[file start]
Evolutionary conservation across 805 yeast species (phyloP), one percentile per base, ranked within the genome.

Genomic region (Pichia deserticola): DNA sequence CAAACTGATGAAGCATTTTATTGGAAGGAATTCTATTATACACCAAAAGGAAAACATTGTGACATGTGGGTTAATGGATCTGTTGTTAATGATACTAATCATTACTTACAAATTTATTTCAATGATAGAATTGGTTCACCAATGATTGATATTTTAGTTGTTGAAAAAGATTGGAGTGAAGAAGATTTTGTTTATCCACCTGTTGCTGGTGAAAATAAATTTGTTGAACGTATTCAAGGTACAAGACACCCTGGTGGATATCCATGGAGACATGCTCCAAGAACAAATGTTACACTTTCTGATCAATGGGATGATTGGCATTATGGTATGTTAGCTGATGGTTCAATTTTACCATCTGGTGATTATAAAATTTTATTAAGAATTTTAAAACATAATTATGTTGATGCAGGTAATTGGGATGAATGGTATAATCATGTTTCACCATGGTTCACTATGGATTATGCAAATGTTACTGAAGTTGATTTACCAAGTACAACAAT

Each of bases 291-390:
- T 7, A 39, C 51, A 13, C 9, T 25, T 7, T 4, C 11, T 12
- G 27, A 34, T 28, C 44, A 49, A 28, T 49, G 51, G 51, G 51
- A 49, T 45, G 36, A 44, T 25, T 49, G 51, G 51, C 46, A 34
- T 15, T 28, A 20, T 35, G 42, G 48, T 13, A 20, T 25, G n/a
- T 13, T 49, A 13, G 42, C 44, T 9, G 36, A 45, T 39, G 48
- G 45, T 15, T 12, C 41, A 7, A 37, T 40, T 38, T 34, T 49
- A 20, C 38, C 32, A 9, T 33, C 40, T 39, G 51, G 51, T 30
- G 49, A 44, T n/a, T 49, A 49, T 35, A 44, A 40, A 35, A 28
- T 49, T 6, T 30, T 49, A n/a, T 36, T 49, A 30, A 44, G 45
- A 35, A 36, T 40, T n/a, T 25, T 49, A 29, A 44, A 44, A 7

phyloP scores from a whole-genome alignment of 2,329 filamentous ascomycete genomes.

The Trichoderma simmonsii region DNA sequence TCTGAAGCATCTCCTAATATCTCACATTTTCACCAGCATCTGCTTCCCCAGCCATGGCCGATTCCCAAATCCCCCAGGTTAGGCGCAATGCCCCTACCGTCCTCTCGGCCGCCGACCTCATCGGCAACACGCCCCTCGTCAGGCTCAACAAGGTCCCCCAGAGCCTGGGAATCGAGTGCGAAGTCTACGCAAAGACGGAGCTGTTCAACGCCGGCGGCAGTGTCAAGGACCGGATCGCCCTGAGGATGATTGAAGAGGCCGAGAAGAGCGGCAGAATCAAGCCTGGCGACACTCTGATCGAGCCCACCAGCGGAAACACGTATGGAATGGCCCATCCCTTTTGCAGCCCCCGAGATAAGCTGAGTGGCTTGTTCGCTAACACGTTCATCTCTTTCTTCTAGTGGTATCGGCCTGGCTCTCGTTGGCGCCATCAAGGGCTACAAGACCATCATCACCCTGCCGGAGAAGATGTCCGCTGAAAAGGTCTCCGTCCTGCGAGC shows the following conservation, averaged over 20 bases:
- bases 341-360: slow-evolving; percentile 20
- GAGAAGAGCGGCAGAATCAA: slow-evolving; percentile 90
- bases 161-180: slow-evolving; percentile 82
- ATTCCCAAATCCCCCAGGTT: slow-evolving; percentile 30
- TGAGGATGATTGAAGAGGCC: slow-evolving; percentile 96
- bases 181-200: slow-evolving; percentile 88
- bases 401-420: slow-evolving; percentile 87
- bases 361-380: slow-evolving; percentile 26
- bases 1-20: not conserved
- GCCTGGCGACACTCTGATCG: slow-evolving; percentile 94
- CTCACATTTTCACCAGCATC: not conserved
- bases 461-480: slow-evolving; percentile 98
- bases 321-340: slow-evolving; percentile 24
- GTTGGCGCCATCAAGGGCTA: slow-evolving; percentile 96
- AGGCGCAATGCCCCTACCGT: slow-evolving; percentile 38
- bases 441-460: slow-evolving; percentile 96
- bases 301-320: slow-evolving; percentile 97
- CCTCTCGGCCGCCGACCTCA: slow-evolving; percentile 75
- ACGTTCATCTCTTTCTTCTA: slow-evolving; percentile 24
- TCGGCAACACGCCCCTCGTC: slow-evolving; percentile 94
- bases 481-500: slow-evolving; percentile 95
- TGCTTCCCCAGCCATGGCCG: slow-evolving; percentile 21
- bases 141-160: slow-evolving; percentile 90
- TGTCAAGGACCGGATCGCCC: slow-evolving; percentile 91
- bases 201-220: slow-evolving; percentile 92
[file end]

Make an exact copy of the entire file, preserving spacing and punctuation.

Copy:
Evolutionary conservation across 805 yeast species (phyloP), one percentile per base, ranked within the genome.

Genomic region (Pichia deserticola): DNA sequence CAAACTGATGAAGCATTTTATTGGAAGGAATTCTATTATACACCAAAAGGAAAACATTGTGACATGTGGGTTAATGGATCTGTTGTTAATGATACTAATCATTACTTACAAATTTATTTCAATGATAGAATTGGTTCACCAATGATTGATATTTTAGTTGTTGAAAAAGATTGGAGTGAAGAAGATTTTGTTTATCCACCTGTTGCTGGTGAAAATAAATTTGTTGAACGTATTCAAGGTACAAGACACCCTGGTGGATATCCATGGAGACATGCTCCAAGAACAAATGTTACACTTTCTGATCAATGGGATGATTGGCATTATGGTATGTTAGCTGATGGTTCAATTTTACCATCTGGTGATTATAAAATTTTATTAAGAATTTTAAAACATAATTATGTTGATGCAGGTAATTGGGATGAATGGTATAATCATGTTTCACCATGGTTCACTATGGATTATGCAAATGTTACTGAAGTTGATTTACCAAGTACAACAAT

Each of bases 291-390:
- T 7, A 39, C 51, A 13, C 9, T 25, T 7, T 4, C 11, T 12
- G 27, A 34, T 28, C 44, A 49, A 28, T 49, G 51, G 51, G 51
- A 49, T 45, G 36, A 44, T 25, T 49, G 51, G 51, C 46, A 34
- T 15, T 28, A 20, T 35, G 42, G 48, T 13, A 20, T 25, G n/a
- T 13, T 49, A 13, G 42, C 44, T 9, G 36, A 45, T 39, G 48
- G 45, T 15, T 12, C 41, A 7, A 37, T 40, T 38, T 34, T 49
- A 20, C 38, C 32, A 9, T 33, C 40, T 39, G 51, G 51, T 30
- G 49, A 44, T n/a, T 49, A 49, T 35, A 44, A 40, A 35, A 28
- T 49, T 6, T 30, T 49, A n/a, T 36, T 49, A 30, A 44, G 45
- A 35, A 36, T 40, T n/a, T 25, T 49, A 29, A 44, A 44, A 7

phyloP scores from a whole-genome alignment of 2,329 filamentous ascomycete genomes.

The Trichoderma simmonsii region DNA sequence TCTGAAGCATCTCCTAATATCTCACATTTTCACCAGCATCTGCTTCCCCAGCCATGGCCGATTCCCAAATCCCCCAGGTTAGGCGCAATGCCCCTACCGTCCTCTCGGCCGCCGACCTCATCGGCAACACGCCCCTCGTCAGGCTCAACAAGGTCCCCCAGAGCCTGGGAATCGAGTGCGAAGTCTACGCAAAGACGGAGCTGTTCAACGCCGGCGGCAGTGTCAAGGACCGGATCGCCCTGAGGATGATTGAAGAGGCCGAGAAGAGCGGCAGAATCAAGCCTGGCGACACTCTGATCGAGCCCACCAGCGGAAACACGTATGGAATGGCCCATCCCTTTTGCAGCCCCCGAGATAAGCTGAGTGGCTTGTTCGCTAACACGTTCATCTCTTTCTTCTAGTGGTATCGGCCTGGCTCTCGTTGGCGCCATCAAGGGCTACAAGACCATCATCACCCTGCCGGAGAAGATGTCCGCTGAAAAGGTCTCCGTCCTGCGAGC shows the following conservation, averaged over 20 bases:
- bases 341-360: slow-evolving; percentile 20
- GAGAAGAGCGGCAGAATCAA: slow-evolving; percentile 90
- bases 161-180: slow-evolving; percentile 82
- ATTCCCAAATCCCCCAGGTT: slow-evolving; percentile 30
- TGAGGATGATTGAAGAGGCC: slow-evolving; percentile 96
- bases 181-200: slow-evolving; percentile 88
- bases 401-420: slow-evolving; percentile 87
- bases 361-380: slow-evolving; percentile 26
- bases 1-20: not conserved
- GCCTGGCGACACTCTGATCG: slow-evolving; percentile 94
- CTCACATTTTCACCAGCATC: not conserved
- bases 461-480: slow-evolving; percentile 98
- bases 321-340: slow-evolving; percentile 24
- GTTGGCGCCATCAAGGGCTA: slow-evolving; percentile 96
- AGGCGCAATGCCCCTACCGT: slow-evolving; percentile 38
- bases 441-460: slow-evolving; percentile 96
- bases 301-320: slow-evolving; percentile 97
- CCTCTCGGCCGCCGACCTCA: slow-evolving; percentile 75
- ACGTTCATCTCTTTCTTCTA: slow-evolving; percentile 24
- TCGGCAACACGCCCCTCGTC: slow-evolving; percentile 94
- bases 481-500: slow-evolving; percentile 95
- TGCTTCCCCAGCCATGGCCG: slow-evolving; percentile 21
- bases 141-160: slow-evolving; percentile 90
- TGTCAAGGACCGGATCGCCC: slow-evolving; percentile 91
- bases 201-220: slow-evolving; percentile 92